Bruce Evans brde at optusnet.com.au
Tue Dec 10 05:45:19 UTC 2013

On Sun, 8 Dec 2013, Steve Kargl wrote:

> On Sun, Dec 08, 2013 at 03:21:04PM +1100, Bruce Evans wrote:
>> ...
>> gamma() was the first part of libm that I looked closely at (even
>> before trig functions in 2004/5).  I didn't understand it at first and
>> tried to write my own.  My first idea was to use the asymptotic
>> expansion as a kernel for all cases, especially for complex args.
>> ...

> Interesting idea.  For x in [2,8), fdlibm code (as you probably
> know) uses recursion to reduce the evaluation to a log of a
> product and lgamma(2+s) with s in [0,1).  One can then show that

I remember a bit more about why I tried to use the asymptotic expansion.
The fdlibm method in [0,8] only works for real args.

> lgamma(2+s) = s * (1 - E) + s**2 * P(s) where E is Euler's constant
> and P(s) is a polynomial in s.  But, instead of using a minimax

This works for complex s, but only for s near 0.

> polynomial approximation fdlibm code uses a rational approximation
> lgamma(2+s) = 0.5*s + p(s) / q(s).  This is the origin of the
> s0, ..., s6, r1, ..., r6 coefficients.

It is indeed hard to see why the code matches the comment.  The 0.5*s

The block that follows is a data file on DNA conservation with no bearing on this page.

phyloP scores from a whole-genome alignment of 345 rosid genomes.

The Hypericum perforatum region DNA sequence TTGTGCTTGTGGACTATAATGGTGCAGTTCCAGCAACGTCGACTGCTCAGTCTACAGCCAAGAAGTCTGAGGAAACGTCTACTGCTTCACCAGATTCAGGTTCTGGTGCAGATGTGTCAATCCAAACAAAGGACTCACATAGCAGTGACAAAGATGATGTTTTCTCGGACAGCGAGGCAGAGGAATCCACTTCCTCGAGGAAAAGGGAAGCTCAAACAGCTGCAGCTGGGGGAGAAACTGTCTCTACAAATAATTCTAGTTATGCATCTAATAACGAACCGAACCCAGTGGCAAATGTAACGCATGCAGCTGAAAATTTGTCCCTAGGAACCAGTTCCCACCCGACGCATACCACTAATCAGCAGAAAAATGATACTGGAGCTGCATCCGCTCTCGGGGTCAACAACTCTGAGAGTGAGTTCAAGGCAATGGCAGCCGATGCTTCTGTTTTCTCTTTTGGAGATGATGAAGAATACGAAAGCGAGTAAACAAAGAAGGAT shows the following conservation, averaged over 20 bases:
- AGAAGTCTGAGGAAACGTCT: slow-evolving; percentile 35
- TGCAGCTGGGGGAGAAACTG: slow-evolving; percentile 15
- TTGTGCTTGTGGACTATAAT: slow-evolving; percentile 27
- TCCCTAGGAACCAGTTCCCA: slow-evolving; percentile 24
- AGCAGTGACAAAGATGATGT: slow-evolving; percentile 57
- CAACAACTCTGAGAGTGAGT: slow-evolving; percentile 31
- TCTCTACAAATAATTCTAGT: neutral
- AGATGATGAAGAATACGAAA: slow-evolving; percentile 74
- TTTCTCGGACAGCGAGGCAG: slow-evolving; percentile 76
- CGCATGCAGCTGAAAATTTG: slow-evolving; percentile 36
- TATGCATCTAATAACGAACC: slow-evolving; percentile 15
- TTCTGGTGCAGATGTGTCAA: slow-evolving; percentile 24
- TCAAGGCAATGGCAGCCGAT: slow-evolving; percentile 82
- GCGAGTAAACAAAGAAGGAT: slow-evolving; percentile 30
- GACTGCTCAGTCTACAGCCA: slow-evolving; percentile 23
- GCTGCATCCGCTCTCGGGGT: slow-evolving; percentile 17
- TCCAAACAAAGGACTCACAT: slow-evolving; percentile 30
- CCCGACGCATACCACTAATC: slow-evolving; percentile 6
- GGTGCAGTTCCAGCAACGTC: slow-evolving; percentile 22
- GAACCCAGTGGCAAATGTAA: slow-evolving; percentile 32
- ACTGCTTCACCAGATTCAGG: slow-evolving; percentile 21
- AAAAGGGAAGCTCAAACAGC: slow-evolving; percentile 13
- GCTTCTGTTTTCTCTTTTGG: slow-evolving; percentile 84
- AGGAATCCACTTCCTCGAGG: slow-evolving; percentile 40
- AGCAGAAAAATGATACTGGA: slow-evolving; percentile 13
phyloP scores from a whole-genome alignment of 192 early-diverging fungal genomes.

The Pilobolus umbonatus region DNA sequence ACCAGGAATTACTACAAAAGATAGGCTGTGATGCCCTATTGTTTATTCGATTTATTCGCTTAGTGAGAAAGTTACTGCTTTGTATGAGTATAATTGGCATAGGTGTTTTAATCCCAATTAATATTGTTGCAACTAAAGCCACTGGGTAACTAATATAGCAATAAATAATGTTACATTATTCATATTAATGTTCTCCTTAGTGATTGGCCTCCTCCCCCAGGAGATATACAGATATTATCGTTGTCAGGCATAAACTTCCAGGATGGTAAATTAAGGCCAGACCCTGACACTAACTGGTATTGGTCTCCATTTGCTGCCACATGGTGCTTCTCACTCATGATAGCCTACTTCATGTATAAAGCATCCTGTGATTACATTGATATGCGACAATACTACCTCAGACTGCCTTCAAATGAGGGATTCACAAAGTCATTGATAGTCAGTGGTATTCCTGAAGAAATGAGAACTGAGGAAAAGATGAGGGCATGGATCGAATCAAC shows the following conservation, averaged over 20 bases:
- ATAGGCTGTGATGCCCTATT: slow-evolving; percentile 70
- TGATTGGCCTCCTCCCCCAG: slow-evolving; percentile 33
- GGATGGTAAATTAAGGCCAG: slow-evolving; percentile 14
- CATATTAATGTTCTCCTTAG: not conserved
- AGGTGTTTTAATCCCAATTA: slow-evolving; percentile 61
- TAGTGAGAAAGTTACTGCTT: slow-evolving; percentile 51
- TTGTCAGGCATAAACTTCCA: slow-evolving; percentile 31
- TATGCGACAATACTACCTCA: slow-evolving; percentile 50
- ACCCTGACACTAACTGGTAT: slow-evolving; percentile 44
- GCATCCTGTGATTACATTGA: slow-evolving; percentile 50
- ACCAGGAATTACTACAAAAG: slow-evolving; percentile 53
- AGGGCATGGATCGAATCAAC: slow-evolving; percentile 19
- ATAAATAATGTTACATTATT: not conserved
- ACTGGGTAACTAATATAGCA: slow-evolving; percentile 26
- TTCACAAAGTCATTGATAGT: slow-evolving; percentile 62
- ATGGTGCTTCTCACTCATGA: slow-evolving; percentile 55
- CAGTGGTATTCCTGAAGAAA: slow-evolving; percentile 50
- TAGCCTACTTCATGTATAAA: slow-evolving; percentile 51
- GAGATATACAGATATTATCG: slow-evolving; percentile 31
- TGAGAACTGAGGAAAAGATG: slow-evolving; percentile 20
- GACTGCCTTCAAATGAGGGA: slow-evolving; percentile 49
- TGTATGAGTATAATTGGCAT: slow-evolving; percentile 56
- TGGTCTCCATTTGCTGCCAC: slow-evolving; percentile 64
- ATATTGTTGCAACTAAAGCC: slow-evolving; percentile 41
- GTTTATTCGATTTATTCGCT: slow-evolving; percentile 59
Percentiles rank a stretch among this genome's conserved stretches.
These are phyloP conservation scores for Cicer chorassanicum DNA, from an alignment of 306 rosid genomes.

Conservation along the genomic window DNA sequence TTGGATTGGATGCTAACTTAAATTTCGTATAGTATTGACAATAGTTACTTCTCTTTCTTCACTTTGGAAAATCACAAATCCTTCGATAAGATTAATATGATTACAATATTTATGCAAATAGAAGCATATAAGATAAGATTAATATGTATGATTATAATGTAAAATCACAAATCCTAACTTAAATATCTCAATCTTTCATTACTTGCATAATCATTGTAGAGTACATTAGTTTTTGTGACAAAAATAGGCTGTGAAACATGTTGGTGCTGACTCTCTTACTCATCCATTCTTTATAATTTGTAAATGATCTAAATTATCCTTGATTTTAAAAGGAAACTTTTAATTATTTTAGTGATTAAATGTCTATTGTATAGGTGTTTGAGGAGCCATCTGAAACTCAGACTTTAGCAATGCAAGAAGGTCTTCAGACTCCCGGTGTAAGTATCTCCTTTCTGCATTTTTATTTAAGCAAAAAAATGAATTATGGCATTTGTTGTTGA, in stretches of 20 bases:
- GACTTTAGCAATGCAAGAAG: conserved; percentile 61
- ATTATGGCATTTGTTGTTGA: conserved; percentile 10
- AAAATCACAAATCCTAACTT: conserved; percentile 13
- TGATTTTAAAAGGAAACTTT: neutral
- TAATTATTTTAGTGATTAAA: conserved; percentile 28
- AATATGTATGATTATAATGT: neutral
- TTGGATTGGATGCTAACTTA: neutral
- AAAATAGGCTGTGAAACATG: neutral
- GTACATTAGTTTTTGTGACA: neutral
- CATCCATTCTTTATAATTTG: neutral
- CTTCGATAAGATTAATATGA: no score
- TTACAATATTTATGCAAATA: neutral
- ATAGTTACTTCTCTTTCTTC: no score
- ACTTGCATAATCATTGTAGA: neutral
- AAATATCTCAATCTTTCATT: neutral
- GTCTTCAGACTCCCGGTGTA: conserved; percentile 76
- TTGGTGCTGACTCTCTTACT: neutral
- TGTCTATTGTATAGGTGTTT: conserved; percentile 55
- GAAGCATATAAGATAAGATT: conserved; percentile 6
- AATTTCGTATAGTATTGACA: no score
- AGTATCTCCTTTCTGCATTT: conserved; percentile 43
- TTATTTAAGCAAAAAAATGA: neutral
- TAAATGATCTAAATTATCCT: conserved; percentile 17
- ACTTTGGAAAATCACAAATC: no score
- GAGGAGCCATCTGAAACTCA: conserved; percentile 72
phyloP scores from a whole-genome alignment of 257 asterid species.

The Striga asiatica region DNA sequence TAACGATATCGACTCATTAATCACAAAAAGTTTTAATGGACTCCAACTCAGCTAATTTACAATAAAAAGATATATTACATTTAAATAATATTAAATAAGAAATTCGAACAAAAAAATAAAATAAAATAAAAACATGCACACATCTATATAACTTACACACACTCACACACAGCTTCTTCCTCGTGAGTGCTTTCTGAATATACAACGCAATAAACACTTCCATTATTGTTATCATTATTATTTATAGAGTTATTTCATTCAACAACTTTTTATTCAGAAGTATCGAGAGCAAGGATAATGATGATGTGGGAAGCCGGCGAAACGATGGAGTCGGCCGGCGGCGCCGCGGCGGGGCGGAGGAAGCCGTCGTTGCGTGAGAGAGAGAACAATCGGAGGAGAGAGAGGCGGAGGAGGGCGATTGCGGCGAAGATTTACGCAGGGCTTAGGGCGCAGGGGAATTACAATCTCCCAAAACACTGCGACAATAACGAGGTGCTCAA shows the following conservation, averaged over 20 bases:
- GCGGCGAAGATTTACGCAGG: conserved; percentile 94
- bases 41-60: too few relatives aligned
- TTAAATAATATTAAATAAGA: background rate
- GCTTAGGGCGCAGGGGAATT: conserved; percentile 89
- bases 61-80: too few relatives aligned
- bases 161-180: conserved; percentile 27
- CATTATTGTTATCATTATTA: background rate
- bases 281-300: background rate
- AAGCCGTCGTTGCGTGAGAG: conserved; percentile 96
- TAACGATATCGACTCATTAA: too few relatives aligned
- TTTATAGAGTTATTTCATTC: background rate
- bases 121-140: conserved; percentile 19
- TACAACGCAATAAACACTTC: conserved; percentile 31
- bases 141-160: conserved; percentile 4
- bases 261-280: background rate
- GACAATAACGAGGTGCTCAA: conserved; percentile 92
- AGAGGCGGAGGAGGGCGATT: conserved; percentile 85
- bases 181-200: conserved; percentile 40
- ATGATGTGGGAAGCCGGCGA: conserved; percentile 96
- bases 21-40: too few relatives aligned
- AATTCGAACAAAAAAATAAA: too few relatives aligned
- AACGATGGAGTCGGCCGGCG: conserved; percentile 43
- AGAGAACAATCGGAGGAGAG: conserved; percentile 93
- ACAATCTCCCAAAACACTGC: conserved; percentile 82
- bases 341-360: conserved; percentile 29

expansion is presumably to calculate the leading term exactly.  (All
ration approximations should do this, since p(s) / q(s) has an error
of a couple of ulps.)  s * (1 - E) would need extra precision.

> A quick scan of n1256.pdf shows that C99 does not require
> lgamma of a complex argument, but it does reserve the
> names clgamma[fl].

Same in C11 (n1570.pdf).

>> % lg(z) =
>> % {
>> % 	local(bol, rnew);
>> %
>> % 	if (abs(z - 1) < 1.e-1, return (lngamma(z)););
>> % 	if (abs(z - 2) < 1.e-1, return (lngamma(z)););
>>
>> Near 1 and 2, I planned to use a poly approximation, but that is not
>> so easy to do in pari so I call the pari builtin lgamma() to fake it.
>
> fdlibm's lgammaf_r does not appear to have an issue near 1 or 2.
> Starting at the lower bound of each interval and using nextafterf
> to scan up to the upper bound, I'm seeing

I mean that these cases are easy (even for complex z) so I didn't bother
testing various implementations of them for accuracy.

>> % lgb(z) = (z - 0.5) * log(z) - z + 0.5 * log(2 * Pi) + \
>> %     sum(n = 1, N, b[n] / z^(2 * n - 1))
>>
>> This is the asymptotic expansion.  Pari syntax is only perfect for
>> numeric things like this (and probably for some number theory things
>> which I don't know well).   b[n] is a table of coefficients.
> ...
> portion of your above code is approximated by a minimax polynomial.
>
>    /* 8.0 <= x < 2**58 */
> 	} else if (ix < 0x5c800000) {
> 	    t = __ieee754_logf(x);
> 	    z = one/x;
> 	    y = z*z;
> 	    w = w0+z*(w1+y*(w2+y*(w3+y*(w4+y*(w5+y*w6)))));
> 	    r = (x-half)*(t-one)+w;
> 	} else

This is essentially the same -- the approximation is mostly a minimax
poly in 1/z.

Another problem for complex args is that it would be surpising if
minimax polys worked for them.  The polys use delicate cancelations
that probably only work for real args.

Bruce